“Today we announce another dramatic breakthrough for peace. Another Arab state joining the circle of peace. This time, it’s normalization between Israel and Sudan,” said Benyamin Netanyahu, commenting on the announcement by Donald Trump of the agreement that puts an end to the state of conflict between Khartoum and Tel Aviv and will start the normalization process between the two countries.
Shortly before the announcement, the Israeli Prime Minister had had a telephone conversation with the Sudanese leaders—Prime Minister Abdalla Hamdok and the head of the Transitional Council, Abdel Fattah al Burhan—and the American President. Everything had been prepared for days—certainly since Wednesday, when a high-profile Israeli delegation went to Khartoum.
Accordingly, Friday morning Trump announced the removal of Sudan from the list of countries that the United States is accusing of “sponsoring terrorism.” At that point, it was understood that the announcement of the third normalization, after those between Israel and the United Arab Emirates and Bahrain, was a matter of hours.
Sudan has agreed to join the Abraham Agreement, signed on September 15 at the White House. It is difficult to evaluate just to what extent the new Sudanese leaders who removed Omar al-Bashir were happy to reach common ground with their Israeli interlocutors. It is certainly the case that the scenario has changed, and not a little, compared to 18 years ago, when the Arab world was united in supporting the principle of “peace in exchange for the land,” i.e. that normalization with Israel would only be achieved in exchange for the withdrawal from the Arab and Palestinian territories occupied by the Jewish state in 1967. But the impression is that Sudan, with a starving population, has been pushed to enter the agreement by Trump’s diktat more than anything else: there would be no removal from the list of sponsors of terrorism, and no international aid, without a normalization of relations with Tel Aviv.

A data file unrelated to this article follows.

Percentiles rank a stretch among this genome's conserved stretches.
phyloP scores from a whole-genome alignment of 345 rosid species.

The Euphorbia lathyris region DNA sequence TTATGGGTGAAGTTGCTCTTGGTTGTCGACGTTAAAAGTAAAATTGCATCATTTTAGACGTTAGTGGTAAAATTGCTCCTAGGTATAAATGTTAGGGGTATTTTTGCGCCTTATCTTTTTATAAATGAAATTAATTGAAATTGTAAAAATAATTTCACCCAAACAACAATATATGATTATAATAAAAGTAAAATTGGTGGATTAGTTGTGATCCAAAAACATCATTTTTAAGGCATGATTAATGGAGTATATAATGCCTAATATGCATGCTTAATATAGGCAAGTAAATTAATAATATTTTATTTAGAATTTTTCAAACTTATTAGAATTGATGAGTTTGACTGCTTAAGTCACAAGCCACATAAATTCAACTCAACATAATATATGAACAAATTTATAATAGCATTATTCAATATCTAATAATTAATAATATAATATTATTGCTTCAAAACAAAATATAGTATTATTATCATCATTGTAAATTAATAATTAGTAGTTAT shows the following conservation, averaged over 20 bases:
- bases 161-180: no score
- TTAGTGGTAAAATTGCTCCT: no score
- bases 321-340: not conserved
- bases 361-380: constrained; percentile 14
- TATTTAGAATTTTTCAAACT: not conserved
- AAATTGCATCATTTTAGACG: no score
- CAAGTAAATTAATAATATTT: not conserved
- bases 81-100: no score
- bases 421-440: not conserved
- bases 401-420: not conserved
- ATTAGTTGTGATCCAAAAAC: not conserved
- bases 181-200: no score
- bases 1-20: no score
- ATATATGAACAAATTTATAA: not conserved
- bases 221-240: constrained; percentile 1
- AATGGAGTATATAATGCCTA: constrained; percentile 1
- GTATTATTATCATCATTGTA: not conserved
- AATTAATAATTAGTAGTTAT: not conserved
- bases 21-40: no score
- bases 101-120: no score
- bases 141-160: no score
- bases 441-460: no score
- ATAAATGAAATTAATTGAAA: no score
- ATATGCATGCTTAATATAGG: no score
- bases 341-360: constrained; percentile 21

In any case, the least-celebrated of the three agreements is actually the most significant. Khartoum has been one of the most pro-Palestinian capital cities, and in the past has welcomed thousands of PLO fighters. “Sudan’s joining others who normalized ties with the state of the Israeli occupation represents a new stab in the back of the Palestinian people [but] will not shake the Palestinians’ faith in their cause and in continuing their struggle,” commented Wasel Abu Yusef of the PLO Executive Committee.
Netanyahu exaggerated, but only up to a point, when he spoke of a dramatic breakthrough. It’s true that Sudan has been engaged in a long-distance war with Israel. Khartoum has supported the Hamas Islamic movement and has maintained a military and political alliance with Iran and the Hezbollah Lebanese Shiite movement. Between 2008 and 2014, the Israeli air force raided the African country several times. And on Friday, the Israeli Prime Minister recalled that it was in Khartoum that the “three Nos” of the Arab League were announced back in 1967: “No peace with Israel, no recognition of Israel, no negotiations with Israel.”
Five decades later, Israel has officially arrived in Khartoum and Port Sudan with its security and intelligence apparatus.